FDY #58 ......Leeds ......1862 ......871

FDY #58 I believe means this was the 58th casting of this type of gun at the foundry. This is an internal control number specific to the foundry and required to be kept by the government who contracted these weapons as a means of quality control Leeds refers to the foundry, Leeds Iron Foundry out of New Orleans, LA. This information is also stamped on the trunnion. The foundry is on the National Register of Historic Places. 1862 refers to the date of manufacture. This number is also on the trunnion. 871 lbs refers to the weight of the firing tube. Each gun is usually very unique and has its own weight which distinguishes it from every other gun, like a fingerprint.

About the Foundry
The Leeds Foundry produced arms for the Confederacy, manufactured two ships for the Confederate Navy, and continued as headquarters and producer of arms for anti-Federal forces after the war. Charles Leeds, the owner, was elected mayor in 1874. Charles J. Leeds, the thirty-third Mayor of New Orleans was born in Stonington, Connecticut in 1823. His parents were Jedediah Leeds and Mary Stanton who moved to New Orleans from Connecticut in the early part of the 19th century.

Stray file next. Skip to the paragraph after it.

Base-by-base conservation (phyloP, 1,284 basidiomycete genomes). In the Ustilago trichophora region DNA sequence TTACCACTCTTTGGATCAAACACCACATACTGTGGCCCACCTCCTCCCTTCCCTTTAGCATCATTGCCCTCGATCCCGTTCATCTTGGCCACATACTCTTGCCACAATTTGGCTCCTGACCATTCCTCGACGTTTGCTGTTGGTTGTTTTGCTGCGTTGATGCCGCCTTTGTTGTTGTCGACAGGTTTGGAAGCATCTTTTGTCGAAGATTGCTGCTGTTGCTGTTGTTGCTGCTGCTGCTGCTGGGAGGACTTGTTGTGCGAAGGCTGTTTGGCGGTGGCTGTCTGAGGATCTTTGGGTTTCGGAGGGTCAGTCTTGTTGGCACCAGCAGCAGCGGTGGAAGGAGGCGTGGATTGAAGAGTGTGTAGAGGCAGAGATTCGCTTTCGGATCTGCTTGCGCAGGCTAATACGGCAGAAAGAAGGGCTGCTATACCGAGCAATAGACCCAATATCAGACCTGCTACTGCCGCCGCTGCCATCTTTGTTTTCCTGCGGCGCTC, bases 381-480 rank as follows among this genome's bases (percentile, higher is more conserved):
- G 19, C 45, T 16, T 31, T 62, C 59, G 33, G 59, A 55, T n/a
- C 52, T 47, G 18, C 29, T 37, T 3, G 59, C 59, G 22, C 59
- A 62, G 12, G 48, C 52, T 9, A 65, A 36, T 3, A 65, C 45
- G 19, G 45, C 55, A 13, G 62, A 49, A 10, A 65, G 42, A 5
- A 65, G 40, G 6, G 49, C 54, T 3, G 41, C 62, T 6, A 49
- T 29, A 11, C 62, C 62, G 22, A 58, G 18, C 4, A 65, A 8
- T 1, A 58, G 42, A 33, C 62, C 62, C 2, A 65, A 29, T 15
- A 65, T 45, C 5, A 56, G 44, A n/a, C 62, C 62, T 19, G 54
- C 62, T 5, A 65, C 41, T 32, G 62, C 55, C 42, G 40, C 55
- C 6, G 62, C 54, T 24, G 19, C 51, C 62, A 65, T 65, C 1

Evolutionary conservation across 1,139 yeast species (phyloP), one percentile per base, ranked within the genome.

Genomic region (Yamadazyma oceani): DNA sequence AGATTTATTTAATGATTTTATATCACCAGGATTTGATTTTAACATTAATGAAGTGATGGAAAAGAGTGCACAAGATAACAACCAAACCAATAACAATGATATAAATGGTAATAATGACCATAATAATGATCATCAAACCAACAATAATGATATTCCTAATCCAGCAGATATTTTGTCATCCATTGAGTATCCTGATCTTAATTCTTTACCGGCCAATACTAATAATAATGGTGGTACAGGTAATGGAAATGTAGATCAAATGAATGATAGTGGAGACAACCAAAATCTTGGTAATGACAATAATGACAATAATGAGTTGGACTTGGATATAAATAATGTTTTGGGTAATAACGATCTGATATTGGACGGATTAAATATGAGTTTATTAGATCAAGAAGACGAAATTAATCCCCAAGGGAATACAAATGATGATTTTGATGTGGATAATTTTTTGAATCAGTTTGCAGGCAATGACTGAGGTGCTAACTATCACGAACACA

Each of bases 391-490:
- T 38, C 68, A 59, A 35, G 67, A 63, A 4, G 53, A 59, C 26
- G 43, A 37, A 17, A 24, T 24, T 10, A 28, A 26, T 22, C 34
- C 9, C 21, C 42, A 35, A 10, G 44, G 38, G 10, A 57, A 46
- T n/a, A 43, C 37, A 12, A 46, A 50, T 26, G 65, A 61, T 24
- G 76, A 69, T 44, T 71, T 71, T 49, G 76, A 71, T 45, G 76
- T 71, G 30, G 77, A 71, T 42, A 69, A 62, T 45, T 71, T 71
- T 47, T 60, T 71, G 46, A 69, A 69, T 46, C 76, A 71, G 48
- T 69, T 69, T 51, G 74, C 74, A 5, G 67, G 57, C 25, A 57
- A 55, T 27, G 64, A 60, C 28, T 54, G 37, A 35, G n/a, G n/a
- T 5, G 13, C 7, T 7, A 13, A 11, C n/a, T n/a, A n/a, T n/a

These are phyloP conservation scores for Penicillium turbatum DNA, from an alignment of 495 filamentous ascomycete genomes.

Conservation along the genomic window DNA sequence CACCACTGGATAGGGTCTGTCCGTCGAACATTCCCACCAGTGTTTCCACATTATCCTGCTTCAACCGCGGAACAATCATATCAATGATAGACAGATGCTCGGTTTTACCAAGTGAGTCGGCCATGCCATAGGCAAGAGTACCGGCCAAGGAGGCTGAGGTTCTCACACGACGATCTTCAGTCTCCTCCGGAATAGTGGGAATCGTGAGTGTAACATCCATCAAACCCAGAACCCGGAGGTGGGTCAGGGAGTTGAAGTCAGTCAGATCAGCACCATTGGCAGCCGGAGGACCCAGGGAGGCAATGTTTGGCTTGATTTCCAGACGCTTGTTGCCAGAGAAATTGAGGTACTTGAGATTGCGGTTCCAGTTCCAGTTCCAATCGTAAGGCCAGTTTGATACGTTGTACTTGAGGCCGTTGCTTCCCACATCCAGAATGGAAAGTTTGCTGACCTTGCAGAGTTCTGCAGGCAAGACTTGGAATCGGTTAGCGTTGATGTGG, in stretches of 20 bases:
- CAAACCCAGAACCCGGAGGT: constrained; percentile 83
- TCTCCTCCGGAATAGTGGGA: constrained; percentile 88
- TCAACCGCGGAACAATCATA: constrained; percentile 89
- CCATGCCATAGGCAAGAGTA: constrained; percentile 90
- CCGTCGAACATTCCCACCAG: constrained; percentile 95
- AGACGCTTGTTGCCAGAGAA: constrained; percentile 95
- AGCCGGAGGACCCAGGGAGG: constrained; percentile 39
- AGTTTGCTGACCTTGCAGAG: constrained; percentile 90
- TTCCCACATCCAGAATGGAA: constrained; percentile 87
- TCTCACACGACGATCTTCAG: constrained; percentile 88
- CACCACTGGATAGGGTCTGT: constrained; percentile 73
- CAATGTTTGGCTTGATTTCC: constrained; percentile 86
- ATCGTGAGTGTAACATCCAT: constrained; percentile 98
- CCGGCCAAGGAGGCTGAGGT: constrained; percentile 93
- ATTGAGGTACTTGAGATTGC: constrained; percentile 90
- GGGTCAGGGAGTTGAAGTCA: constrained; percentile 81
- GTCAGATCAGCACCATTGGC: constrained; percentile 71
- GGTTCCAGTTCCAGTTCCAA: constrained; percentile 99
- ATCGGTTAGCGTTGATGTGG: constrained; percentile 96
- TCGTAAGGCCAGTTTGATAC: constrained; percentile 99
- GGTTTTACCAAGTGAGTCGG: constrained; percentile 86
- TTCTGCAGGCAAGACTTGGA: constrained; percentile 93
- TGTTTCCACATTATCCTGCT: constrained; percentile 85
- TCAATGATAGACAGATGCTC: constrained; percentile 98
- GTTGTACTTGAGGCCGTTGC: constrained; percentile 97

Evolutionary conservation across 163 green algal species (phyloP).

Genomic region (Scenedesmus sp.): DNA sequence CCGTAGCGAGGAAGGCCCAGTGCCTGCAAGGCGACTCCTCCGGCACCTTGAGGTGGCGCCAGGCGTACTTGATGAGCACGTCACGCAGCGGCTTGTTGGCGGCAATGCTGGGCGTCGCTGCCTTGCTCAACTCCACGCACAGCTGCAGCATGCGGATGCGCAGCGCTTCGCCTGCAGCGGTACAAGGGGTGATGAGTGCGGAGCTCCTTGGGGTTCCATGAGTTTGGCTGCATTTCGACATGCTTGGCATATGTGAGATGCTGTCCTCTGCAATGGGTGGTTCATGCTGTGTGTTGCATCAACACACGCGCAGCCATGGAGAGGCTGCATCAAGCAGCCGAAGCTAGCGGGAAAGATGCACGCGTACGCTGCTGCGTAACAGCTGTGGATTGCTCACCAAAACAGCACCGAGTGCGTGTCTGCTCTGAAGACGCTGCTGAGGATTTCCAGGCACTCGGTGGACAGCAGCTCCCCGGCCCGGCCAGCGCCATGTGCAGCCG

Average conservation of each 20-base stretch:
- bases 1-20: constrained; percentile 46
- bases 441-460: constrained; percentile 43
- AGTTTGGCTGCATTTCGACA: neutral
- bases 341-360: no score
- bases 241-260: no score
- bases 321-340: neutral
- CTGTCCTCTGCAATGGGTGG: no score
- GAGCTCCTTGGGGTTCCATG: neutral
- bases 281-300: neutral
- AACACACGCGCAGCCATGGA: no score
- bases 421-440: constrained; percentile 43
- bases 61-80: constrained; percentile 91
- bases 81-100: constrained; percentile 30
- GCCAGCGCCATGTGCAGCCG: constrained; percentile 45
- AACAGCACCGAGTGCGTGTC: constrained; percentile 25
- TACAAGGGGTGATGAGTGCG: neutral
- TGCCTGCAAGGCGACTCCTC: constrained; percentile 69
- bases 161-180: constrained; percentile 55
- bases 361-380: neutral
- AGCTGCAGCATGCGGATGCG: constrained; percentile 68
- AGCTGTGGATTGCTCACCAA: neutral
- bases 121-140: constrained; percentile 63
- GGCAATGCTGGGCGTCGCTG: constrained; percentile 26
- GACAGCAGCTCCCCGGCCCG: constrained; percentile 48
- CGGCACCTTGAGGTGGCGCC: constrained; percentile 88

After Louisiana’s succession from the Union in January, 1861, the foundry manufactured arms for the Confederate Army. They had been contracted to construct two ironclad ships, the Louisiana and the Mississippi for the Confederate navy to repulse the inevitable invasion of New Orleans. The ships weren’t built quickly enough. When the federal navy approached, the Mississippi hadn’t been built and the Louisiana could only be towed down the Mississippi River and used as a floating battery. New Orleans was seized in April, 1862.

During Reconstruction, the Leeds Foundry was headquarters to Company D of the White League, a paramilitary group of white supremacists. The foundry fabricated artillery for the White League, including a canon. In 1874, the integrated Metropolitan Police of New Orleans attempted to intercept a shipment of arms to the White League. A battle erupted on the levee, dubbed the ‘Battle of Liberty Place.’ The League routed the police, whom they outnumbered two-to-one. The White League then occupied the State House and City Hall for a three day overthrow of the Kellogg State Government, until withdrawing ahead of Federal reenforcements. This increased Charles Leeds’s popularity, and he was elected the 33rd mayor of New Orleans the same year. SOURCE